The federal government gave only $13 million to endometriosis research in 2019, despite 1 in 10 US women having the disease. This equates to less than $1 per year for each diagnosed patient. Although the disease continues to be critically underfunded, there have been some recent victories.
Ie-Ming Shih, MD, Ph.D., is the Richard TeLinde Distinguished Professor of Gynecologic Pathology at the Johns Hopkins University School of Medicine. When Dr. Shih recognized the need for high impact research for endometriosis, he applied his training in gynecologic pathology and cancer molecular genetics to conduct endometriosis research. In 2017-2018, Dr. Shih and his team at Johns Hopkins received a grant from EndoFound to pursue cancer-associated mutations in endometriosis. EndoFound funding is critical to providing seed funding which then paves the way for larger grants. Dr. Shih highlighted that “we really appreciate this kind of support from EndoFound to generate critical preliminary results in order for us to compete for NIH grants to study further about endo.” These small grants continue to be of high importance to researchers in the field of endo, where federal funding is limited.
Dr. Shih and his team’s research revealed that deep-infiltrating endometriosis (DIE) harbors somatic cancer-associated mutations. They published their significant results in a high-impact and competitive journal, The New England Journal of Medicine. The publication of the article, Cancer-Associated Mutation in Endometriosis without Cancer, inspired them to collaborate with other researchers to apply for an NIH grant.
EndoFound’s grant to Dr. Shih and his team totaled $25,000. This grant had an exponential effect by helping Dr. Shih and Dr. Segars to successfully secure a research grant from the NIH to study the pathogenesis of endometriosis for approximately $3.5 million in July 2019. Dr. Segars is the director of the Division of Reproductive Science and Women’s Health Research and a professor in the Johns Hopkins Department of Gynecology and Obstetrics. He leads the Howard and Georgeanna Seegar Jones Reproductive Endocrinology Laboratory and oversees all research in the department. The co-investigators in this grant include Dr. Hugh Taylor at Yale School of Medicine and Dr. Kevin Osteen at Vanderbilt University Medical Center, reflecting a highly collaborative nature in endometriosis team research. Collaboration between researchers, institutions, and funders is critical to the advancement of endometriosis research.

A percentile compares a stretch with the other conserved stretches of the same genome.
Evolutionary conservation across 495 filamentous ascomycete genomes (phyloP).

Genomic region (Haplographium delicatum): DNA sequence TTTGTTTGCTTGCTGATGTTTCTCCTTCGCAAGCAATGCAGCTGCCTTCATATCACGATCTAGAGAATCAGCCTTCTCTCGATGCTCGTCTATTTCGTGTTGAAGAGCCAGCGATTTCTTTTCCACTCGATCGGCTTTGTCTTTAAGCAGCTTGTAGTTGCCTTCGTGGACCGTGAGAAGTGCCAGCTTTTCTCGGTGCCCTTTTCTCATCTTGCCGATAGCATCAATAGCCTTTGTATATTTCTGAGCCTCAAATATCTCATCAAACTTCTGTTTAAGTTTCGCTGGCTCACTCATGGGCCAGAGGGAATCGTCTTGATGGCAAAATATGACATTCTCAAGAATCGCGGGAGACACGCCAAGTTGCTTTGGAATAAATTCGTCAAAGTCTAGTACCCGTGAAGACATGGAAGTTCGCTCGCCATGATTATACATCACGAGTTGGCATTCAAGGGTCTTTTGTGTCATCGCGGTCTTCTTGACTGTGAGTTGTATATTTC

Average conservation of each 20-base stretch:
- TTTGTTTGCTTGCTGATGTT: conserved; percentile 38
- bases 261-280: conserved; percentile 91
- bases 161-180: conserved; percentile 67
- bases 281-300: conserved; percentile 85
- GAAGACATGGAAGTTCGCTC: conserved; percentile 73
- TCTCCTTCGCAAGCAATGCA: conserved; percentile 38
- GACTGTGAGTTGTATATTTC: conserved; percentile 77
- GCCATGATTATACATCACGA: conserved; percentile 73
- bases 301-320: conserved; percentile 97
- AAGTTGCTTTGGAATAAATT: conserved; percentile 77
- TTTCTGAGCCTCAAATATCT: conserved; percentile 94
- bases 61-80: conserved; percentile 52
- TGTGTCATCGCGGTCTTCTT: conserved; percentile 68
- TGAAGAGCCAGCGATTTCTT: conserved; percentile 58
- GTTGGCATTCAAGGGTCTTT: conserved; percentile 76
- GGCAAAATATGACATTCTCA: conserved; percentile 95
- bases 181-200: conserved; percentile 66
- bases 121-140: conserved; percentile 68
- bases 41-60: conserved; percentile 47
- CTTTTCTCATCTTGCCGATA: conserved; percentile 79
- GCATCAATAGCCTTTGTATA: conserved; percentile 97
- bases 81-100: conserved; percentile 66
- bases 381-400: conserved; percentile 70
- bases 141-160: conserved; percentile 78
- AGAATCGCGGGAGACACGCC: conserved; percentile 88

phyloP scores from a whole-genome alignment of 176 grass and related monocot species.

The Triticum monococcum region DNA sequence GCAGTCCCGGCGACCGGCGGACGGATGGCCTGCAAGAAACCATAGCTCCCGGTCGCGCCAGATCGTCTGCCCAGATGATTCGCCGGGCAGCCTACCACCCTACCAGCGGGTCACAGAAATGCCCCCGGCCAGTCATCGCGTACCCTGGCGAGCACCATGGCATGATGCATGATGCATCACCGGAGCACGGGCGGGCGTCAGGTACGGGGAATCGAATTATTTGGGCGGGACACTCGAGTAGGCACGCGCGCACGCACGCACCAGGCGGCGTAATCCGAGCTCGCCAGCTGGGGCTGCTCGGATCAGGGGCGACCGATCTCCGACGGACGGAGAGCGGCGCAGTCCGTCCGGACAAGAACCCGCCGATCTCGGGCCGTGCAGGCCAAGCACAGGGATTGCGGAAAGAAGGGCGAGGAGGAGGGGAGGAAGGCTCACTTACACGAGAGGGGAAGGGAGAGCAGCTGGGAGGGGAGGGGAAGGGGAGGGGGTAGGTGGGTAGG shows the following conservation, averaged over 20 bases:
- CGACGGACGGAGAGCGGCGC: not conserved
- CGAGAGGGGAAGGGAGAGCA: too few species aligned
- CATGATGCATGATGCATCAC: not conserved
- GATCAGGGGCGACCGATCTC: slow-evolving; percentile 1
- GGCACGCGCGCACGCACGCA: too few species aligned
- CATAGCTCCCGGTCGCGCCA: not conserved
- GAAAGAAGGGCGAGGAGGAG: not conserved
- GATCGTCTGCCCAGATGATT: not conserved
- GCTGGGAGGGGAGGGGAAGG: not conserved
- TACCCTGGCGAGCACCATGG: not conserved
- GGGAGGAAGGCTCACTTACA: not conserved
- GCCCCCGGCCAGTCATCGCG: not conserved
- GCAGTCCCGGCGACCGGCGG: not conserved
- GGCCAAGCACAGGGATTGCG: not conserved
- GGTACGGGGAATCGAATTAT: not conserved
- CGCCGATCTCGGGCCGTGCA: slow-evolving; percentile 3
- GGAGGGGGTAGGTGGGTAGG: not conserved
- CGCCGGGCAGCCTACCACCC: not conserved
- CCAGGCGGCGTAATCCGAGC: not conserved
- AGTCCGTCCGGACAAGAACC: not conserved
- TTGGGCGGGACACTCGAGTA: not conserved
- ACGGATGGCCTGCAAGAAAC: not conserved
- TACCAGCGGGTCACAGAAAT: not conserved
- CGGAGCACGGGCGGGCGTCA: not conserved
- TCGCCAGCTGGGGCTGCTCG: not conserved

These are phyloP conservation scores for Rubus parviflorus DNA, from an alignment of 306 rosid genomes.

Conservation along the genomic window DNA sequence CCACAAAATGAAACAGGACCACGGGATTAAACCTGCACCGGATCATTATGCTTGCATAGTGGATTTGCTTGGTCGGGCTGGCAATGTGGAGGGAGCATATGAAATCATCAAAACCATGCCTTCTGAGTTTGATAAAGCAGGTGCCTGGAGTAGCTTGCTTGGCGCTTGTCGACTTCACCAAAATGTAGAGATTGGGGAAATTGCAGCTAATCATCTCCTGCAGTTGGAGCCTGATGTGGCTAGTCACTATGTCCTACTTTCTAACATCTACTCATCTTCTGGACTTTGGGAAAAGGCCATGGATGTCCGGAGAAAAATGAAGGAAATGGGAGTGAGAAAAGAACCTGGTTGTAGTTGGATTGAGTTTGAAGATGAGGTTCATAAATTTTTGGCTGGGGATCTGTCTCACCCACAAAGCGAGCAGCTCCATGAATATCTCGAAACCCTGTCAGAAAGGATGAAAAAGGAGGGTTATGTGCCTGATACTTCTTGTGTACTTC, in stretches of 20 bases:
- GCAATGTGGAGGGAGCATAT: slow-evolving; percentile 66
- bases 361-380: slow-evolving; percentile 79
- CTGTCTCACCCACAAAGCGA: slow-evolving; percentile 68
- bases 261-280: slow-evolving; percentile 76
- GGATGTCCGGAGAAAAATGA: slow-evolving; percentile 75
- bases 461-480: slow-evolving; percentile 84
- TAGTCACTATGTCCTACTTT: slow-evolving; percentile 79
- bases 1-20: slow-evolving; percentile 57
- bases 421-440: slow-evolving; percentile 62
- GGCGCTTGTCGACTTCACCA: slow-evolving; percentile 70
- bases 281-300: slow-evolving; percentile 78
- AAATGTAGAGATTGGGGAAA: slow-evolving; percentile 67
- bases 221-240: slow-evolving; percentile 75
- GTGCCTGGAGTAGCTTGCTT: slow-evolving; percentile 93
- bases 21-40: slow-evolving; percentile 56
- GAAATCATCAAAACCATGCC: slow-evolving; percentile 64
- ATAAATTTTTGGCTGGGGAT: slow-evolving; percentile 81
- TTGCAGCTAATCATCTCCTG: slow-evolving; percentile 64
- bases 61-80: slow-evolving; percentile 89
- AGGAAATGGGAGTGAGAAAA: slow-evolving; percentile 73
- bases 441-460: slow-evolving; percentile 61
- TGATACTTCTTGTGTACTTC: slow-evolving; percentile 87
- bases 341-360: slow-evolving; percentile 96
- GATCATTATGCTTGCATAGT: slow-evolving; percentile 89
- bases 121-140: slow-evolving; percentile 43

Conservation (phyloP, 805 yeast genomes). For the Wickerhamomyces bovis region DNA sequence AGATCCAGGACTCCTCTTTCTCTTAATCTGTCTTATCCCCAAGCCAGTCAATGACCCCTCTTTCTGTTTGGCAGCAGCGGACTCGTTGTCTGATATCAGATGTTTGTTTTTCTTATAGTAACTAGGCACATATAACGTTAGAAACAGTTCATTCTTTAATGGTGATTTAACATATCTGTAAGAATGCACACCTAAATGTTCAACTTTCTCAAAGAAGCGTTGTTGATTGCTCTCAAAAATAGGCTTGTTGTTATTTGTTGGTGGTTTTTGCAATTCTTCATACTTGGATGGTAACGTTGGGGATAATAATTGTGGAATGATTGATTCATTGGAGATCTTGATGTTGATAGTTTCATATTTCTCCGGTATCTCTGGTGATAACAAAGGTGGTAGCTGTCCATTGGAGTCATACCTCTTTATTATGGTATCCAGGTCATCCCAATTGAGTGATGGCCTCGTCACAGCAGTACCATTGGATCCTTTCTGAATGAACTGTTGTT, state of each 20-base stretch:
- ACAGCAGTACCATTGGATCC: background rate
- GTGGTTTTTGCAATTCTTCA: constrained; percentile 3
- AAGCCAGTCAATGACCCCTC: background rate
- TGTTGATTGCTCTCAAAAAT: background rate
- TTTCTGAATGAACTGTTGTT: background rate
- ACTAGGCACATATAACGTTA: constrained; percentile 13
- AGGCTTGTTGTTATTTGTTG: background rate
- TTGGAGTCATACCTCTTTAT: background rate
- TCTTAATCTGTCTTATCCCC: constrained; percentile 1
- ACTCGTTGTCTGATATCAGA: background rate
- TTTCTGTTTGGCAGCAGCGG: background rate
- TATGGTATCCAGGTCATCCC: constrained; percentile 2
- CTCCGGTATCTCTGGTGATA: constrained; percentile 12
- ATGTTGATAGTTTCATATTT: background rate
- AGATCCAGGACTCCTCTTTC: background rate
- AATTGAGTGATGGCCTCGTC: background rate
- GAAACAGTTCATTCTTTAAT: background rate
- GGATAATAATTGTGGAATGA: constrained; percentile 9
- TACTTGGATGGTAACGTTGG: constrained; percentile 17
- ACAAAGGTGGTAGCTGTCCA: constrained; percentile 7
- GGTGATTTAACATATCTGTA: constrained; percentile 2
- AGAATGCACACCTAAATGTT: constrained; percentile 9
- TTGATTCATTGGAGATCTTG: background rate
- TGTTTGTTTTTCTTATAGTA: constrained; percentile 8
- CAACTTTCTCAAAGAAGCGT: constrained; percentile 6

Dr. Shih is excited for this award of over $3 million, and hopes it will result in better diagnosis and treatment for women with endometriosis. “This NIH grant,” Dr. Shih says, “is made possible at least in part by the continuous kind support from EndoFound that enabled researchers to generate the preliminary results that were used to successfully compete for this grant. All the researchers in this grant express their sincere gratitude for the foundation and all the EndoFound donors who make this possible.”
Deniz Kocas is Research Advisor at EndoFound and a Doctoral Candidate in Clinical Psychology at The New School. She has a background in pharmacology and health policy, and has worked within the National Health Service in England and the pharmaceutical sector in Belgium and Turkey.